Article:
Exclusive: ICG mulls ‘infra-like’ oil and gas strategy

The UK firm is looking for co-investment partners with an infrastructure background to target derisked production assets in Australia and New Zealand.

London-listed asset manager Intermediate Capital Group is exploring a niche strategy for mature oil and gas assets which it classifies as “infrastructure”.

The firm has backed Sydney-based Questus Energy, founded by a team of oil and gas professionals, to build and implement the energy strategy as part of its plan to expand into real assets.

The Australian company will look to acquire conventional mid- to late-life oil and gas fields to optimise their operations and minimise their exposure to commodity prices through hedging, Simon Daniel, chief executive of Questus, explained to Infrastructure Investor.

“Through aggressive hedging on the commodity prices, plus high levels of cashflow, equity is typically paid back in the first five years of investment,” said Daniel. “As the assets deplete, it means that exits will become less impactful on the overall returns of the investment, thereby reducing exposure to market risks that are typical for private equity.”

In addition to hedging, uncertainty will be mitigated through securing long-term fixed-price contracts for other products such as gas, while the assets themselves present no exploration risks. “In some sense, the risks associated with this niche strategy are similar to infrastructure,” he said, adding that these oil and gas assets sit at the low-risk end of the upstream spectrum and are therefore considered less interesting to typical upstream investors.

Daniel admits that such investments will be shorter-term in nature, compared with traditional infrastructure assets such as ports and roads which investors usually hold for decades before returning their initial investment – typically taking 10 to 13 years.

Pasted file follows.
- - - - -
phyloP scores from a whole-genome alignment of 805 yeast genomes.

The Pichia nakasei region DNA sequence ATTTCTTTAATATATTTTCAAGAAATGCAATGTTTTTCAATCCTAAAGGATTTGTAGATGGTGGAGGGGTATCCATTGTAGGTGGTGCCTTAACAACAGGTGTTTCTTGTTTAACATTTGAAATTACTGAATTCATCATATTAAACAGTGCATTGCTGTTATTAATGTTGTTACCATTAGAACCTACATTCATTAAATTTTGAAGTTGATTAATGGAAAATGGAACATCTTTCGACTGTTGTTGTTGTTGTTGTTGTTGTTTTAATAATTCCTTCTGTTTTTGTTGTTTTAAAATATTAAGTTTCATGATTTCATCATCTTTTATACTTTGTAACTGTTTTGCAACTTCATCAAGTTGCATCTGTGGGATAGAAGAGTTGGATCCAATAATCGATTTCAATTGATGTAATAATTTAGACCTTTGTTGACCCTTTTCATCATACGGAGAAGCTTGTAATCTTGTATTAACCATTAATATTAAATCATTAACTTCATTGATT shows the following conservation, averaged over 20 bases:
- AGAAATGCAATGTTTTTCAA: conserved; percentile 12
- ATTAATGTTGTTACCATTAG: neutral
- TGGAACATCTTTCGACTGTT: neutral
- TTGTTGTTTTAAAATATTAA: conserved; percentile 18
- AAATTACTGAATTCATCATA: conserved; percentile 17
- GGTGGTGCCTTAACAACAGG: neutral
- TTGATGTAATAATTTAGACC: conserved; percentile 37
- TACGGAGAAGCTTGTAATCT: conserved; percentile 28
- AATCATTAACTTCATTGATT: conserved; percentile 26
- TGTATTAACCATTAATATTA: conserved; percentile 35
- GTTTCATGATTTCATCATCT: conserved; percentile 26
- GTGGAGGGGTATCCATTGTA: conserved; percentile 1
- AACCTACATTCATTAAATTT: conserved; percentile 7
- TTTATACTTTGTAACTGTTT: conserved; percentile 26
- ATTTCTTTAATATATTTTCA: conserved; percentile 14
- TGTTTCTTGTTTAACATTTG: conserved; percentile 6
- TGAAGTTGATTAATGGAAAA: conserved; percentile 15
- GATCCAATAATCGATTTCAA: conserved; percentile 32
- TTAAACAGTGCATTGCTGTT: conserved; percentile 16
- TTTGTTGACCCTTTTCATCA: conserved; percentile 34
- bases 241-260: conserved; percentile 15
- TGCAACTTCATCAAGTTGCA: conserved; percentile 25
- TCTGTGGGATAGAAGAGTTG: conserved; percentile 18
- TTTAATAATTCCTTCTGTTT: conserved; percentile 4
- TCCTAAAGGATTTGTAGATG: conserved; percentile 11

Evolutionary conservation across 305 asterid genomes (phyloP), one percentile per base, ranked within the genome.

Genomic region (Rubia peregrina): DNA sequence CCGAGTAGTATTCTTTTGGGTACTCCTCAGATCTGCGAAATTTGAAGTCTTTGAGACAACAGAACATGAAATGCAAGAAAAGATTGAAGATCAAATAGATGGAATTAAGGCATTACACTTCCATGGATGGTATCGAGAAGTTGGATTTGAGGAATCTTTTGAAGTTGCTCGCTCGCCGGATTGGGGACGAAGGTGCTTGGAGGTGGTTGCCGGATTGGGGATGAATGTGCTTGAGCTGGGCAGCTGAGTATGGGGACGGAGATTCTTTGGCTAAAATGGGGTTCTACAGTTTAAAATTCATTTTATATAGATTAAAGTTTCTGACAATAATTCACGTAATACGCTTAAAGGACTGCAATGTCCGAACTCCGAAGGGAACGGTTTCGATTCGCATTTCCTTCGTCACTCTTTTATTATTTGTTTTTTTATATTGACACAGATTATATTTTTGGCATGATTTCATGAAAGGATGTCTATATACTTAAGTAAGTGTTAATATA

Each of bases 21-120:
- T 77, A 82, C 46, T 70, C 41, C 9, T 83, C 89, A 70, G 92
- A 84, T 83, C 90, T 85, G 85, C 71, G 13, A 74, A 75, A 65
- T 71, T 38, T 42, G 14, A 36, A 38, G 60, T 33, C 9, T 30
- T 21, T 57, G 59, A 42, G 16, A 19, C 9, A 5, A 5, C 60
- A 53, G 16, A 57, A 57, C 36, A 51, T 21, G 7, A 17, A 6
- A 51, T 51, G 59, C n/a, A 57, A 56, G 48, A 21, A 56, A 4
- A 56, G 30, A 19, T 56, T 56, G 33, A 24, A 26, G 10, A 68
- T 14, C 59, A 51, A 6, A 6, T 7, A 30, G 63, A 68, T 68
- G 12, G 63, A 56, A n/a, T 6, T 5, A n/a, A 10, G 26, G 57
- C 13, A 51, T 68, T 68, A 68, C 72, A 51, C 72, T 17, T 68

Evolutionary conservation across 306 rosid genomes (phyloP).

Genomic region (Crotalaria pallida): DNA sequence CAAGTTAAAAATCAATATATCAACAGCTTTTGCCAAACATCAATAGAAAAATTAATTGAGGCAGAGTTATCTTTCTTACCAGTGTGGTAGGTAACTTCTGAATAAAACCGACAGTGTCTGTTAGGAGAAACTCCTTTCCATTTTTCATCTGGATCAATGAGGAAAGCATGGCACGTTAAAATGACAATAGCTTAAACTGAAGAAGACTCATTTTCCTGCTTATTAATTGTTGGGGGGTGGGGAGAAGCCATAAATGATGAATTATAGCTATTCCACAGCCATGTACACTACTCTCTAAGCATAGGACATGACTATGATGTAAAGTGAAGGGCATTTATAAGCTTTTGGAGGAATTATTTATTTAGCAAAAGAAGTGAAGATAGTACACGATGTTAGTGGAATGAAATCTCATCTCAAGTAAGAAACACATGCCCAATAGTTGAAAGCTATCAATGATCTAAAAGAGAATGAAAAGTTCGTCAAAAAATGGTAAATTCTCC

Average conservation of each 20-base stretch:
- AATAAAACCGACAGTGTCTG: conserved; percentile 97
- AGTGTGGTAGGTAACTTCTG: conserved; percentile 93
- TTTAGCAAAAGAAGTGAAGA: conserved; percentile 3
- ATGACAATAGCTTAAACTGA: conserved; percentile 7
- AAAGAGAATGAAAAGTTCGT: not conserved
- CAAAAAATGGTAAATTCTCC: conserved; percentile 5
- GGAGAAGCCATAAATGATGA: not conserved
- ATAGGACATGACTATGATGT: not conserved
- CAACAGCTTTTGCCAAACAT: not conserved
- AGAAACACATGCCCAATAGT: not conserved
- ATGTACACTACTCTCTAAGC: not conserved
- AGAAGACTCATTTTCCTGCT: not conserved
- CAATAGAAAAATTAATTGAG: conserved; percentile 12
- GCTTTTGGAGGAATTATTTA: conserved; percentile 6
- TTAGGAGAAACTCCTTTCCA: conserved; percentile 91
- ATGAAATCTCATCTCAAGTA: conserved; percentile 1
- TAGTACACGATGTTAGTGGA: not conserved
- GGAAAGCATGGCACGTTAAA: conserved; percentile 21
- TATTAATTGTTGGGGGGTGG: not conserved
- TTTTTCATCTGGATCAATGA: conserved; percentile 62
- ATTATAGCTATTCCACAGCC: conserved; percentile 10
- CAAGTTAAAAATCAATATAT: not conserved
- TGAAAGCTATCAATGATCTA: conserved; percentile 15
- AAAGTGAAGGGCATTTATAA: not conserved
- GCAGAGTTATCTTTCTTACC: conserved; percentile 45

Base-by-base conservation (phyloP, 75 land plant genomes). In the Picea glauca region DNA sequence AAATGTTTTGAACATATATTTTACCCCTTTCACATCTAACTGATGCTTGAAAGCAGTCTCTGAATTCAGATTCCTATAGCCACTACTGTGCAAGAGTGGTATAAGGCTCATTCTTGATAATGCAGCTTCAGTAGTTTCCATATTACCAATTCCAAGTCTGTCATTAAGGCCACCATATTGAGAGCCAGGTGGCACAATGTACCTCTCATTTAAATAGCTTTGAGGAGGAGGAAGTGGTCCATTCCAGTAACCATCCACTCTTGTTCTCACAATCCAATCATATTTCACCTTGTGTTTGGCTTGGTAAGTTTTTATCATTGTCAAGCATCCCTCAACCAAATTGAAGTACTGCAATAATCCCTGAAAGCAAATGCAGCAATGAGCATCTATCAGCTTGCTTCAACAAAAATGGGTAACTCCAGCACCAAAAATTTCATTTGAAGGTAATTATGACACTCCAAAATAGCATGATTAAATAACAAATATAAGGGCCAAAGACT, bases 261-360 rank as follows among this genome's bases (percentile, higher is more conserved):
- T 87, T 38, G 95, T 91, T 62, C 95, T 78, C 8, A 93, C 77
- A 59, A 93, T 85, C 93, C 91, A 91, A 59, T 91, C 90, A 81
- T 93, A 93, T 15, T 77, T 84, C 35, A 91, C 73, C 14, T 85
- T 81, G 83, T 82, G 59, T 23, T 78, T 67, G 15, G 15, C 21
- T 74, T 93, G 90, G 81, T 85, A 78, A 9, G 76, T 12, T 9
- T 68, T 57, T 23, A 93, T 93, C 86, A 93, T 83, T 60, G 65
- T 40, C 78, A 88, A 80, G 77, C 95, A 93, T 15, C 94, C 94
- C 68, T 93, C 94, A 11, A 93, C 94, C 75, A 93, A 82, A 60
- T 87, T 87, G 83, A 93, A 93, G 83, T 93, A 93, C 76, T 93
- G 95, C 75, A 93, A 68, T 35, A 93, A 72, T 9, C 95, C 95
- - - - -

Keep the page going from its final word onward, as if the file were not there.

The strategy will target IRRs of between the high teens and low twenties, Daniel said, with Australian assets deserving a premium because they are typically trading for the first time, in contrast to more mature markets such as onshore US and the North Sea.

ICG has committed balance-sheet capital to acquire seed assets for the strategy in Australia and New Zealand. The firm expects about $5.5 billion of these mature assets to come up for sale in these markets in the next six months as major oil companies, local utilities and investors are looking to exit their investments in oil and gas fields.

While the team is seeking to enlist co-investors among core-plus and value-add infrastructure groups and investors with oil and gas exposure, the strategy also resonates with a broad range of investors from local authorities in the UK to larger US pension funds who understand the benefits of real asset investments generating yields and high returns. Questus looks to eventually launch a fund for the strategy after demonstrating a track record as a manager in the coming months, Daniel said.

ICG managed $23.8 billion of assets at the end of 2016, with investments spanning private debt and equity across the capital structure.